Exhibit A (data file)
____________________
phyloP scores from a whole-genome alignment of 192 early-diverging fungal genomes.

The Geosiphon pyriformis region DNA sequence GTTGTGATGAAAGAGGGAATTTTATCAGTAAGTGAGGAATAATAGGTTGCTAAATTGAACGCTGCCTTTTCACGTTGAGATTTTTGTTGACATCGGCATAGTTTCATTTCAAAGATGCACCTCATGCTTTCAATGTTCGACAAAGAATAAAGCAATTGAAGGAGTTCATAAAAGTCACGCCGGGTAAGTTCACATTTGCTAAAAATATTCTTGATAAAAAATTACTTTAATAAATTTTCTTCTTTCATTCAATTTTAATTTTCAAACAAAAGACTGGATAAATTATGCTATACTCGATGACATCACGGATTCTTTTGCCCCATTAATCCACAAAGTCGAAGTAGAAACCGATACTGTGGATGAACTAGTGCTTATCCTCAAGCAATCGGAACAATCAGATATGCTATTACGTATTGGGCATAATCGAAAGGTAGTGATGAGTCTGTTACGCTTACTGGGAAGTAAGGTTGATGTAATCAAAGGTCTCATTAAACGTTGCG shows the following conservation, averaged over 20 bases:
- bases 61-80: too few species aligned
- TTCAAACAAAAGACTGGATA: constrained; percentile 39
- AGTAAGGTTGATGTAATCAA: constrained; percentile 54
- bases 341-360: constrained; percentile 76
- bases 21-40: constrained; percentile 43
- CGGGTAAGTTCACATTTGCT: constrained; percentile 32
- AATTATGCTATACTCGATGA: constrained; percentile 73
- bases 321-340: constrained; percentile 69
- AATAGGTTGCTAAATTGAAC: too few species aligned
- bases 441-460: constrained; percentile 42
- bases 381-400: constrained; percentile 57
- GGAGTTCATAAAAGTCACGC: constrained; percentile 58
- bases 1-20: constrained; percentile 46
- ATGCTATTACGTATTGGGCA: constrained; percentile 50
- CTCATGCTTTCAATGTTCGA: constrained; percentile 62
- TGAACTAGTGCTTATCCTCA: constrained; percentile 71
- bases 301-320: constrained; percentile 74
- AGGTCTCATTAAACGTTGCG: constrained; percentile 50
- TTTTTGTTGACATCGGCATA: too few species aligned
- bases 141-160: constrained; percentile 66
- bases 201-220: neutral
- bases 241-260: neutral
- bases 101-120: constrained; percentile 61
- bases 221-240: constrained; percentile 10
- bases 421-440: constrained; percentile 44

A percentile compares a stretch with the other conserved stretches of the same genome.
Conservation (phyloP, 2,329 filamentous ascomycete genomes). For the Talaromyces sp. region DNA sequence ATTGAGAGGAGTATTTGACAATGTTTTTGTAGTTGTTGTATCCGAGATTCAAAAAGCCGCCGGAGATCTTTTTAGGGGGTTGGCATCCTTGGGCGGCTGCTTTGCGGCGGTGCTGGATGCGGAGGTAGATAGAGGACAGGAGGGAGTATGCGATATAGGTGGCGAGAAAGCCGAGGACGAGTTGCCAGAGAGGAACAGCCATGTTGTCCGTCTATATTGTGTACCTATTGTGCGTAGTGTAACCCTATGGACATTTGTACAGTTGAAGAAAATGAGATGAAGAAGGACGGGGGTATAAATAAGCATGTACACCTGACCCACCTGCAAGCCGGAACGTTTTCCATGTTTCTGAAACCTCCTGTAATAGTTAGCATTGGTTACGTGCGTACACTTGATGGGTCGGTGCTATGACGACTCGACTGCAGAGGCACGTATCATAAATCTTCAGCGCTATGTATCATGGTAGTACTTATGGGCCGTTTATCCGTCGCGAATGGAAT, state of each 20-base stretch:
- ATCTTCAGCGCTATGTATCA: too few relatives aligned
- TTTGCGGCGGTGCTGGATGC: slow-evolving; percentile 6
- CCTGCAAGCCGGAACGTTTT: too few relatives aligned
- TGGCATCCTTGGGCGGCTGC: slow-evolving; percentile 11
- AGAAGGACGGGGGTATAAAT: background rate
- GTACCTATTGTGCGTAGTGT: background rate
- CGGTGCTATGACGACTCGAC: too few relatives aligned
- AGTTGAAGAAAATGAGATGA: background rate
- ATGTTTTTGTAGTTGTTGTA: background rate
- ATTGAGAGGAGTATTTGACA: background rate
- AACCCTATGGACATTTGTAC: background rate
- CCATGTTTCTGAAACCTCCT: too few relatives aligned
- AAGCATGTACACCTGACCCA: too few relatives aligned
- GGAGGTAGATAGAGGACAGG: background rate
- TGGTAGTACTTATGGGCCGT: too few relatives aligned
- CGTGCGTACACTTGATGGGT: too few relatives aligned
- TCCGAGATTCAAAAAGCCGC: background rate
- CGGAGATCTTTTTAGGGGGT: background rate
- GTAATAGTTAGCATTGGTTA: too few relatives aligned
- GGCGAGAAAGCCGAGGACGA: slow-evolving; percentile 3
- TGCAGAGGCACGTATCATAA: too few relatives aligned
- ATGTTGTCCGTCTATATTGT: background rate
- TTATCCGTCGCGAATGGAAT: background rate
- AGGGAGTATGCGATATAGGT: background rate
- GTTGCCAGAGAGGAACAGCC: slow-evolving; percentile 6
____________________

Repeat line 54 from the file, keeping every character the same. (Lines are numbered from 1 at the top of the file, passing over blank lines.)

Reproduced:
- GTTGCCAGAGAGGAACAGCC: slow-evolving; percentile 6